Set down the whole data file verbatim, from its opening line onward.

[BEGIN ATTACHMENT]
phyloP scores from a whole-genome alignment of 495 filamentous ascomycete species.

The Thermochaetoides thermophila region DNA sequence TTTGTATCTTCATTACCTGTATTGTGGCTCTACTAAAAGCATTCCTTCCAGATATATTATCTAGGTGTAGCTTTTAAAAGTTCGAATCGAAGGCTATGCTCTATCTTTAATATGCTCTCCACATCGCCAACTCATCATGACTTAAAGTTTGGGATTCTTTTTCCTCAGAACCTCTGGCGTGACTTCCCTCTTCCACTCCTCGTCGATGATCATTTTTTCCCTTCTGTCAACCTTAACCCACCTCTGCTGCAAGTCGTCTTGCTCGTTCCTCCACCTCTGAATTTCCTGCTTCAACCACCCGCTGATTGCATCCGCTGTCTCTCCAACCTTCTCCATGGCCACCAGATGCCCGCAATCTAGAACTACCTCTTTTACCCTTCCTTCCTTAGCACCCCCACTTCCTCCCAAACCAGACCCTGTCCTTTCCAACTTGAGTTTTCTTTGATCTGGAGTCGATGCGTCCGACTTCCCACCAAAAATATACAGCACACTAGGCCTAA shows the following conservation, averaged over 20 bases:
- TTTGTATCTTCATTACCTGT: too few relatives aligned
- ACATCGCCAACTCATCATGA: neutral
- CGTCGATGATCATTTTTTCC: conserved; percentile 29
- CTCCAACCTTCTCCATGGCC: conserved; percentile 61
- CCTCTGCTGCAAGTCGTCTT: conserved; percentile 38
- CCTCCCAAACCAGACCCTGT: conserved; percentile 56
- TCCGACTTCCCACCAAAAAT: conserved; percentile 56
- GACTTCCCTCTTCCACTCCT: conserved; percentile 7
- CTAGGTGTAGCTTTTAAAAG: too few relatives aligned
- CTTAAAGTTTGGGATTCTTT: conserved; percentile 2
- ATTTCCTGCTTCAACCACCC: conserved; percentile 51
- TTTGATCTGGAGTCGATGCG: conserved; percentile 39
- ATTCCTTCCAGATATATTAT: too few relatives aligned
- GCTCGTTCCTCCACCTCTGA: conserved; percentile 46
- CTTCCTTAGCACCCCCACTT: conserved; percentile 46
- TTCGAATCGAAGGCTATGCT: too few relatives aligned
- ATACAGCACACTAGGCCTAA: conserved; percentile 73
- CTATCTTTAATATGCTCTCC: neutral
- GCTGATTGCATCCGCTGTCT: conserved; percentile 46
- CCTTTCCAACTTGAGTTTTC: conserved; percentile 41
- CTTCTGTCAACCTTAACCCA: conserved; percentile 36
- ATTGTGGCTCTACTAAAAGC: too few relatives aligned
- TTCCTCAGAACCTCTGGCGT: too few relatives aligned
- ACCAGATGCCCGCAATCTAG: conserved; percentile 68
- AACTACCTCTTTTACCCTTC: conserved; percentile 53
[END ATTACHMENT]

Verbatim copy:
phyloP scores from a whole-genome alignment of 495 filamentous ascomycete species.

The Thermochaetoides thermophila region DNA sequence TTTGTATCTTCATTACCTGTATTGTGGCTCTACTAAAAGCATTCCTTCCAGATATATTATCTAGGTGTAGCTTTTAAAAGTTCGAATCGAAGGCTATGCTCTATCTTTAATATGCTCTCCACATCGCCAACTCATCATGACTTAAAGTTTGGGATTCTTTTTCCTCAGAACCTCTGGCGTGACTTCCCTCTTCCACTCCTCGTCGATGATCATTTTTTCCCTTCTGTCAACCTTAACCCACCTCTGCTGCAAGTCGTCTTGCTCGTTCCTCCACCTCTGAATTTCCTGCTTCAACCACCCGCTGATTGCATCCGCTGTCTCTCCAACCTTCTCCATGGCCACCAGATGCCCGCAATCTAGAACTACCTCTTTTACCCTTCCTTCCTTAGCACCCCCACTTCCTCCCAAACCAGACCCTGTCCTTTCCAACTTGAGTTTTCTTTGATCTGGAGTCGATGCGTCCGACTTCCCACCAAAAATATACAGCACACTAGGCCTAA shows the following conservation, averaged over 20 bases:
- TTTGTATCTTCATTACCTGT: too few relatives aligned
- ACATCGCCAACTCATCATGA: neutral
- CGTCGATGATCATTTTTTCC: conserved; percentile 29
- CTCCAACCTTCTCCATGGCC: conserved; percentile 61
- CCTCTGCTGCAAGTCGTCTT: conserved; percentile 38
- CCTCCCAAACCAGACCCTGT: conserved; percentile 56
- TCCGACTTCCCACCAAAAAT: conserved; percentile 56
- GACTTCCCTCTTCCACTCCT: conserved; percentile 7
- CTAGGTGTAGCTTTTAAAAG: too few relatives aligned
- CTTAAAGTTTGGGATTCTTT: conserved; percentile 2
- ATTTCCTGCTTCAACCACCC: conserved; percentile 51
- TTTGATCTGGAGTCGATGCG: conserved; percentile 39
- ATTCCTTCCAGATATATTAT: too few relatives aligned
- GCTCGTTCCTCCACCTCTGA: conserved; percentile 46
- CTTCCTTAGCACCCCCACTT: conserved; percentile 46
- TTCGAATCGAAGGCTATGCT: too few relatives aligned
- ATACAGCACACTAGGCCTAA: conserved; percentile 73
- CTATCTTTAATATGCTCTCC: neutral
- GCTGATTGCATCCGCTGTCT: conserved; percentile 46
- CCTTTCCAACTTGAGTTTTC: conserved; percentile 41
- CTTCTGTCAACCTTAACCCA: conserved; percentile 36
- ATTGTGGCTCTACTAAAAGC: too few relatives aligned
- TTCCTCAGAACCTCTGGCGT: too few relatives aligned
- ACCAGATGCCCGCAATCTAG: conserved; percentile 68
- AACTACCTCTTTTACCCTTC: conserved; percentile 53